College Senate recommends maintaining current Sexual and Amorous Relations policy

 The SUNY administration asked its campuses to consider adding a policy to explicitly prohibit sexual or amorous relations between students and faculty. The College Senate voted in its Tuesday Dec. 5 meeting to express that Geneseo’s policy, which “prohibits” relationships between students and faculty or staff who have a direct professional relationship and “strongly discourages” relations between students and any other faculty or staff member, is better than strictly prohibiting all relationships between students and professors or staff members.

The 31-8 vote does not represent a formal change to Geneseo policy, but simply expressesthe college’s opinion to SUNY.

The college already created Consensual Sexual and Amorous Relationships policy in 2005, shortly after an alumna alleged that professor of history Emilye Crosby had engaged in an improper relationship with her when she was a student. Therefore, the college assessed its own stated policy in comparison with SUNY’s proposal.

President Denise Battles explained what SUNY asked of Geneseo’s administration.

“I just want to clarify that this isn’t actually a vote that would change our policy,” Battles said at the Senate meeting. “This is what SUNY asks us to do: ‘Each SUNY campus and system administration should consider a prohibition against any sexual or romantic relationships between faculty or staff and undergraduate students … and report its opinions …’ So, it’s not a change.” 

Some faculty senators who spoke against changing the policy felt that it would create extra unnecessary restrictions on both faculty and students. Faculty members also questioned whether changing the policy would prevent perfectly healthy relationships between consenting individuals who did not have a power imbalance.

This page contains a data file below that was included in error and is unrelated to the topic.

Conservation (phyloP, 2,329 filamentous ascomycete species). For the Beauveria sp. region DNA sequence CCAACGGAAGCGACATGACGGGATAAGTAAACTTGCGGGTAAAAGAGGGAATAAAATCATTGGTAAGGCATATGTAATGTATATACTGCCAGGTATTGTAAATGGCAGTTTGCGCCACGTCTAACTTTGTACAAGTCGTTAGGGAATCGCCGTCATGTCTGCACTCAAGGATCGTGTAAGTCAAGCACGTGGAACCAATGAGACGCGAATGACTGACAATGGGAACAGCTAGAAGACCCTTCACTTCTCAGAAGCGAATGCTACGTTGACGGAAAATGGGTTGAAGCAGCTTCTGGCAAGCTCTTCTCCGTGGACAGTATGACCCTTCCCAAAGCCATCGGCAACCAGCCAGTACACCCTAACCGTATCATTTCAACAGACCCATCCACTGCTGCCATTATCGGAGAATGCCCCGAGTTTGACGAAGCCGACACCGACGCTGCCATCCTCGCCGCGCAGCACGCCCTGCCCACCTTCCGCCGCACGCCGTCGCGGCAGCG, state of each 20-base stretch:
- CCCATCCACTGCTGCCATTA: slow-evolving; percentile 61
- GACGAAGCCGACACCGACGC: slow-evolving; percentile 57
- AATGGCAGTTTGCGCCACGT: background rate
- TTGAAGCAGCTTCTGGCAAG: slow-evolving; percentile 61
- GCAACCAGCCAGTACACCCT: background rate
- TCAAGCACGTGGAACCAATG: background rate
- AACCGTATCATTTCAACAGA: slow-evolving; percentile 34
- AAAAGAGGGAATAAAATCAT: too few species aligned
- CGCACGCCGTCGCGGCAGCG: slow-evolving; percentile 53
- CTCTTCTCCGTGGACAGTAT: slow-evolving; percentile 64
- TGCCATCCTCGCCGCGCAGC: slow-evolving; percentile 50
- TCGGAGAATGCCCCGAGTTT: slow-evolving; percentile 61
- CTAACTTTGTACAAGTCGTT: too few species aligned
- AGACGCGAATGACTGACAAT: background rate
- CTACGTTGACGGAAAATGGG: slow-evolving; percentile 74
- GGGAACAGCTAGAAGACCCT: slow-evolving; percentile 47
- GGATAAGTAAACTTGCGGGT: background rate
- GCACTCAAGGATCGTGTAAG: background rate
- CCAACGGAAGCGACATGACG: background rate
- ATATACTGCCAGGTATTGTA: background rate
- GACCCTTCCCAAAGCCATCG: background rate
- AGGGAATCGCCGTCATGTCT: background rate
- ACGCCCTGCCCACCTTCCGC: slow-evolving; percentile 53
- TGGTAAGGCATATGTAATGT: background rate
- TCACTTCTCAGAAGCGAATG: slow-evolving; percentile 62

Those who supported the SUNY initiative to explicitly prohibit any relationship between students and a member of the faculty or additional staff felt that allowing SUNY to prohibit relationships fully would provide too much restriction in circumstances that may be complex.

College Senators who felt that the prohibition on all relationships between students and staff believe that the power imbalance will exist even if the individuals aren’t in a direct student-teacher environment.

“I voted [to recommend the prohibition] because I think that the power dynamic between any faculty or staff member and student on campus is so severe that the student can’t really consent to that type of relationship,” College Senator junior Scott Williams said. “If [you] have a teacher anywhere who’s older than [you] or who has a strong role in the college, you might feel like you can’t say no because they have that power.”

Williams understood some of the critiques of the prohibition, but he believed that the possible benefits outweigh the drawbacks.

 “I think the idea of SUNY policy not always directly influ encing Geneseo policy is good,but I think in this case it’s such a sensitive topic,” Williams said. “When it’s a sensitive issue, having a SUNY directive saying you shouldn’t form relationship with students when you have that power dynamic is really important because it would’ve protected a lot of students from entering uninformed or bad relationships.”

SUNY will proceed to accept opinions from different campuses and administrations until Jan. 2, 2019, according to Battles. Depending on what campuses respond, SUNY may make a determination to implement a SUNY-wide directive relating to this issue.